Fed cuts interest rates, but lenders still wary

Despite a 3/4-point rate cut Tuesday, mortgages are costlier than a month ago.

By , Staff writer of The Christian Science Monitor

The Federal Reserve wants you to borrow – but your local bank may not be as enthusiastic.

Thenation's central banker has now lowered short-term interest rates tothe point that borrowing, especially for banks, is now essentiallyfree. Yes, free. Adjusted for inflation, interest rates – especiallyafter the Fed lowered rates by three-quarters of a percent on Tuesday –are now negative, meaning that the amount of money borrowed today isworth less when paid back.

But if you are hunting for amortgage, the rate is higher than a month ago. The same is true for afive-year loan, which a small-business owner might take out.

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The reason? Banks are demanding more profit from each loan.

"Thismay sound coldhearted, kind of Snidely Whiplash, but the banks areadding margin between riskless Treasuries and their riskier loans,"says Gregory Miller, chief economist at SunTrust Banks in Atlanta."They are not doing it to be mean; they are doing it to remain viable."For example, a month ago a 30-year fixed-rate mortgage average contractinterest rate was as low as 5.61 percent, according to the MortgageBankers Association. Today, the same loan is about 5.98 percent. Afive-year business loan is now about 0.10 percentage points higher thanit was a month ago.

Not only are rates rising, but bankloan standards have tightened, according to a recent Federal ReserveBoard survey. Or, as Mr. Miller puts it, "I don't know how topolitically say this but banks don't want to lend any money."

Butthat may change. On Wednesday, the Office of Federal Housing EnterpriseOversight relaxed the capital requirements on Fannie Mae and FreddieMac. According to some estimates this will provide up to $200 billionin additional mortgage money this year and help struggling homeownersrefinance their homes.

Some very short-term interestrates, especially credit-card rates, are starting to budge. Accordingto LowCards.com, interest rates on variable-rate credit cards – abouthalf of the credit cards in use – have dropped about 3 percentagepoints. On a $5,000 balance, this would save about $150 a year.

"Thecaveat is that the bank is under no obligation to drop the interestrate; they can not drop it and make more margin," says Bill Hardekopf,CEO of LowCards. "The rate reductions are probably not being carriedover as much as the consumer would like."

But someanalysts anticipate that once banks start to get their balance sheetsin order, they will begin to compete for small-business loans onceagain. "Once the credit crisis is resolved, the interest spreads [thedifference between the most credit-worthy borrowers and those withlower credit ratings] will narrow and small business will be able toborrow," says Doug Roberts of Channel Capital Research Institute inShrewsbury, N.J.

In the past, when the Fed cutsinterest rates, only a portion of the cut has carried over to theborrower. "Historically they fall 40 percent of the increment of thedrop in the Fed funds rate" – the rate banks lend each other theirexcess reserves, says Miller.

Aside from the effect onthe consumer and business, there are some other implications for theFed's policy. For example, economists anticipate pressure will remainon the dollar – falling for the last six years – because foreigninvestors can get better returns in Europe, Australia, and other placeswhere interest rates are higher.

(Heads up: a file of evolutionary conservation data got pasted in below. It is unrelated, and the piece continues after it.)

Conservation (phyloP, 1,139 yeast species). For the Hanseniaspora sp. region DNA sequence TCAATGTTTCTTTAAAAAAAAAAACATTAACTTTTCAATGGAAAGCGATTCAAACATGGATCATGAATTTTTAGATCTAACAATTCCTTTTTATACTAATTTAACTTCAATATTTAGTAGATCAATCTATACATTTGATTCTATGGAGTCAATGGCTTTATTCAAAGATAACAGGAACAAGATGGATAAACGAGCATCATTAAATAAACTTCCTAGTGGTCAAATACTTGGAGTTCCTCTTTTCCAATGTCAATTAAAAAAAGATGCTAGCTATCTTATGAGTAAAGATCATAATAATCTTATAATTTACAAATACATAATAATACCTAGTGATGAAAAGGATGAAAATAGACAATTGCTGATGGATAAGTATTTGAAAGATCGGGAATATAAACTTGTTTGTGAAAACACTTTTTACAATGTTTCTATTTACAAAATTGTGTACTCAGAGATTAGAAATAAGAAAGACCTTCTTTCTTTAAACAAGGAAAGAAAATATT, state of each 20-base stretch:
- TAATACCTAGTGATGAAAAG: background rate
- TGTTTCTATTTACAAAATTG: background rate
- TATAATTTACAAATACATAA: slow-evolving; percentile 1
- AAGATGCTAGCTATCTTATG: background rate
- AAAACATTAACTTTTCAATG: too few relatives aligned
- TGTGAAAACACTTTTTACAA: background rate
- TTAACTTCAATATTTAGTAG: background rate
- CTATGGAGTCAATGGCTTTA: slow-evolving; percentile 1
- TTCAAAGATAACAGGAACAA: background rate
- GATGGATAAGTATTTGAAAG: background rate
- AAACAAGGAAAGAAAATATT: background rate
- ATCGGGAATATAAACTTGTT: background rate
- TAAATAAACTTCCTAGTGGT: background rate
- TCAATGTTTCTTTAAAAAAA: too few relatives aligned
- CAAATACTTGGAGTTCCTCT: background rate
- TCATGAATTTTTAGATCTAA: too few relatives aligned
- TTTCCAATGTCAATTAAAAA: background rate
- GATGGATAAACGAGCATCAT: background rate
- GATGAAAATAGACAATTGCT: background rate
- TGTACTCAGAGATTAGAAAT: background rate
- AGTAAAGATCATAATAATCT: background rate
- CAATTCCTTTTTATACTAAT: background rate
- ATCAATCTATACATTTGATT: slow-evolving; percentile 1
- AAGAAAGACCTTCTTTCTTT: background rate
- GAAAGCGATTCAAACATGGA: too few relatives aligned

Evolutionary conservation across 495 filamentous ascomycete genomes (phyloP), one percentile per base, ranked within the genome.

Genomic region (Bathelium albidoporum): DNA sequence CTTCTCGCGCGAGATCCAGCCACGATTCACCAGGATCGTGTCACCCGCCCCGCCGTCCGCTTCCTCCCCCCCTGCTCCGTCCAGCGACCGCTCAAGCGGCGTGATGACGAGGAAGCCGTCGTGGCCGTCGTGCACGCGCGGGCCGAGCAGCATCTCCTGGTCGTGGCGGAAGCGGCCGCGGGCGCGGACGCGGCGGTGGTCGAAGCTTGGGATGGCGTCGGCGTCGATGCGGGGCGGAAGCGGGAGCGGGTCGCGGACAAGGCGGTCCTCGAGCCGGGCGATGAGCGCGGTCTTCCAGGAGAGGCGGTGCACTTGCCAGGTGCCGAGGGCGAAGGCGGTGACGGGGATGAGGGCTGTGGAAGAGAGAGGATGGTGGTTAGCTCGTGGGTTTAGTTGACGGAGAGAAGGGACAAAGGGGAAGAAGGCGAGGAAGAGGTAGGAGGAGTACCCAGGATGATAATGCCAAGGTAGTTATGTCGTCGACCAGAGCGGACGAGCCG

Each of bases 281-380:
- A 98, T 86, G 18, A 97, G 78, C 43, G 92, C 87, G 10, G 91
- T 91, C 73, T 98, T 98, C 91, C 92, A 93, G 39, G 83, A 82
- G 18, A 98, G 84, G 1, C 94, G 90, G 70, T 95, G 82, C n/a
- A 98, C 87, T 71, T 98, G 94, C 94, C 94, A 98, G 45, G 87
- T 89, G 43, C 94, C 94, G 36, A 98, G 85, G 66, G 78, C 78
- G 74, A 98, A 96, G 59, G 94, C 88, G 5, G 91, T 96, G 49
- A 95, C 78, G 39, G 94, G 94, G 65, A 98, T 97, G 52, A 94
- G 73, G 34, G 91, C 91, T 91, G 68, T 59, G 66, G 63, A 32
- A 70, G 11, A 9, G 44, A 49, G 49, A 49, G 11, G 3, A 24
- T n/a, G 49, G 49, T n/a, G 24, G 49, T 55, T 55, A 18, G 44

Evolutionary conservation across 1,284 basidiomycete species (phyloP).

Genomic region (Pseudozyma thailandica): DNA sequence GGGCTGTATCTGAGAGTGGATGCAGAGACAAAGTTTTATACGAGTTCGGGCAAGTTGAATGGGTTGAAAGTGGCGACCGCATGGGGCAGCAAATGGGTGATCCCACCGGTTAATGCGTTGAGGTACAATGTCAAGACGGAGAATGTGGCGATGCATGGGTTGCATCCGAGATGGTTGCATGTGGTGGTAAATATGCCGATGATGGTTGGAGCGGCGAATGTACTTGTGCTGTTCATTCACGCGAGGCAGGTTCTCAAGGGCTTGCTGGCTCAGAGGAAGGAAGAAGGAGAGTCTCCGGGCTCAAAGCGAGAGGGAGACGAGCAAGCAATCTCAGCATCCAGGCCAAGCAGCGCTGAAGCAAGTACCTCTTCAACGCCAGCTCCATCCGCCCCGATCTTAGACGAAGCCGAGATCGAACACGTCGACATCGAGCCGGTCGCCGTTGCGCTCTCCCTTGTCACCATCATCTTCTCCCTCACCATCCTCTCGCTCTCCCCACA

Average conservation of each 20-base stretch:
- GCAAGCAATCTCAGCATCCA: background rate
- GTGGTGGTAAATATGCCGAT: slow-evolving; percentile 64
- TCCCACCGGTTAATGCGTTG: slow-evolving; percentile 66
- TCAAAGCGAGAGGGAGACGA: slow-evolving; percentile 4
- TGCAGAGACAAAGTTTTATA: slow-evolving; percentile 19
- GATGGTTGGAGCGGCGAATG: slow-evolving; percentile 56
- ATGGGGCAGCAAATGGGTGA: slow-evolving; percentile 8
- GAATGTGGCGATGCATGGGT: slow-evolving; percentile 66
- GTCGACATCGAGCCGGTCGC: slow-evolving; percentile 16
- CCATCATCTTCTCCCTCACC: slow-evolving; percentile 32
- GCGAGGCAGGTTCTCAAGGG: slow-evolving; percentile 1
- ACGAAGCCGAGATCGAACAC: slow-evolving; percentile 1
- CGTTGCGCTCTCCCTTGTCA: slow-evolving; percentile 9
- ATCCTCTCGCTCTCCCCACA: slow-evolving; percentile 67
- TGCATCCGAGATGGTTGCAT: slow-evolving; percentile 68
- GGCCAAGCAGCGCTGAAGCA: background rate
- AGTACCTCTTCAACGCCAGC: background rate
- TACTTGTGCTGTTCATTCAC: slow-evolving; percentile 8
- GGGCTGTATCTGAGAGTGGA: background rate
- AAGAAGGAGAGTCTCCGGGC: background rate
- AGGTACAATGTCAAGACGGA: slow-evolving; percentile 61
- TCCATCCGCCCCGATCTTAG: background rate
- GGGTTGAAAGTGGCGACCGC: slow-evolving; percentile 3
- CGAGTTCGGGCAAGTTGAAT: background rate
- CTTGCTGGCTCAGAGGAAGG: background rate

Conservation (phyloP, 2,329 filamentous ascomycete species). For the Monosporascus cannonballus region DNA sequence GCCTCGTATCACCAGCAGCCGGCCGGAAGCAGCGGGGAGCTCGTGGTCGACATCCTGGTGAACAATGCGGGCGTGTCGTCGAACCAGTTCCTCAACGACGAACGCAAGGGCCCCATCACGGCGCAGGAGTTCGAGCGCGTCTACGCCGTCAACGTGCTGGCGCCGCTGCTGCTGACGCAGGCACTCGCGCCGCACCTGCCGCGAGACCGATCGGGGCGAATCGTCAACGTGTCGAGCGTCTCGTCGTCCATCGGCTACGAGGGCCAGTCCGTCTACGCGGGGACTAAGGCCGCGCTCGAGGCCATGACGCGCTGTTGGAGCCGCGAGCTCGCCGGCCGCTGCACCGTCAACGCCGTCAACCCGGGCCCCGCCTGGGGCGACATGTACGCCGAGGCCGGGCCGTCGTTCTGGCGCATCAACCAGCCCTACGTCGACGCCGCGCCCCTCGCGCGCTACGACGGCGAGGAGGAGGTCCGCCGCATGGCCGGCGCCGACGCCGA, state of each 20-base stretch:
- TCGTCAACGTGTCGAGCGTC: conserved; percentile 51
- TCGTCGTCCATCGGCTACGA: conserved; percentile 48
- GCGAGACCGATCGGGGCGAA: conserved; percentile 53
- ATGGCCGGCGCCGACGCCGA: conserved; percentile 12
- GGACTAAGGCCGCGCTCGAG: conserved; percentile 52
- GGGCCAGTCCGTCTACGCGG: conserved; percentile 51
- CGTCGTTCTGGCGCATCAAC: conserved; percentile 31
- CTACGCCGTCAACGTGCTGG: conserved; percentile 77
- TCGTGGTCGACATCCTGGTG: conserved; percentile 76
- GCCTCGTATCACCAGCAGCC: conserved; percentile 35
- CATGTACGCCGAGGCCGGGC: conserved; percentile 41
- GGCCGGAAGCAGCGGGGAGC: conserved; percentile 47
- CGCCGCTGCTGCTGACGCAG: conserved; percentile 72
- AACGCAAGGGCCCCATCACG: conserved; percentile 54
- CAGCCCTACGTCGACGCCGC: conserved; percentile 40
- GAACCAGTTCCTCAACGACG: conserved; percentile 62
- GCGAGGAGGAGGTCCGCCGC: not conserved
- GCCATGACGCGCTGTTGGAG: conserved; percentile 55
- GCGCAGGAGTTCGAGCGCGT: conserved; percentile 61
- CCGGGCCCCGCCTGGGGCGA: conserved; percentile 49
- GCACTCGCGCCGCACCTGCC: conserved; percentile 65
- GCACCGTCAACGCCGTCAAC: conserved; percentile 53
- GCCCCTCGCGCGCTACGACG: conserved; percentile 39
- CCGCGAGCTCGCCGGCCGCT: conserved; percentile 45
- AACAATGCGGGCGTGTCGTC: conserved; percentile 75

"When interest ratesare down, people from other countries won't want to keep their moneyhere," says Ann Owen, an economist at Hamilton College and a formereconomist at the Federal Reserve. "So demand for the dollar is down."

TheFed, in its statement issued on Tuesday, said the main reason for thesharp rate cut is that the "outlook for economic activity has weakenedfurther." The central banker sees weaker consumer spending and softerlabor markets. Financial markets are under "considerable stress," notedthe Fed, and the housing contraction will continue to weigh on economicgrowth.

And the Fed indicated it might make a further cut, since "downside risks to growth remain."

TheFed's action takes the Fed funds rate down to 2.25 percent. This isdown from 5.25 percent last September when it started cutting rates.Economists estimate the latest rate reduction means interest rates,adjusted for inflation, are now 1-3/4 of a percent in the negative.

Thelast time the US experienced negative interest rates was in 2003 whenthen-Fed chairman Alan Greenspan lowered short-term rates to as low as1 percent from 6.5 percent in May of 2000. "Negative interest rates arean unusual position to be in but not unprecedented," says Ms. Owen.

Atthe same time, some economists worry about the prospects for inflation.Average prices were 4.4 percent more expensive at the end of Februarycompared with a year ago.

In its statement, the Fedadmits inflation has been elevated and some indications of inflationexpectations have risen. However, it added that it anticipatesinflation to moderate, "reflecting a projected leveling-out of energyand other commodity prices and an easing of pressures on resourcesutilization."

One sign that the Fed governors areconcerned about inflation is that the interest-rate cut was notunanimous. Two of them, Richard Fisher and Charles Plosser, voted forless aggressive action.

Some outside economists fret thatthese members of the Fed's Open Market Committee, which sets rates,might be correct. "My biggest concern is inflation," says EugenioAlemán, an economist at Wells Fargo Economics in Minneapolis.

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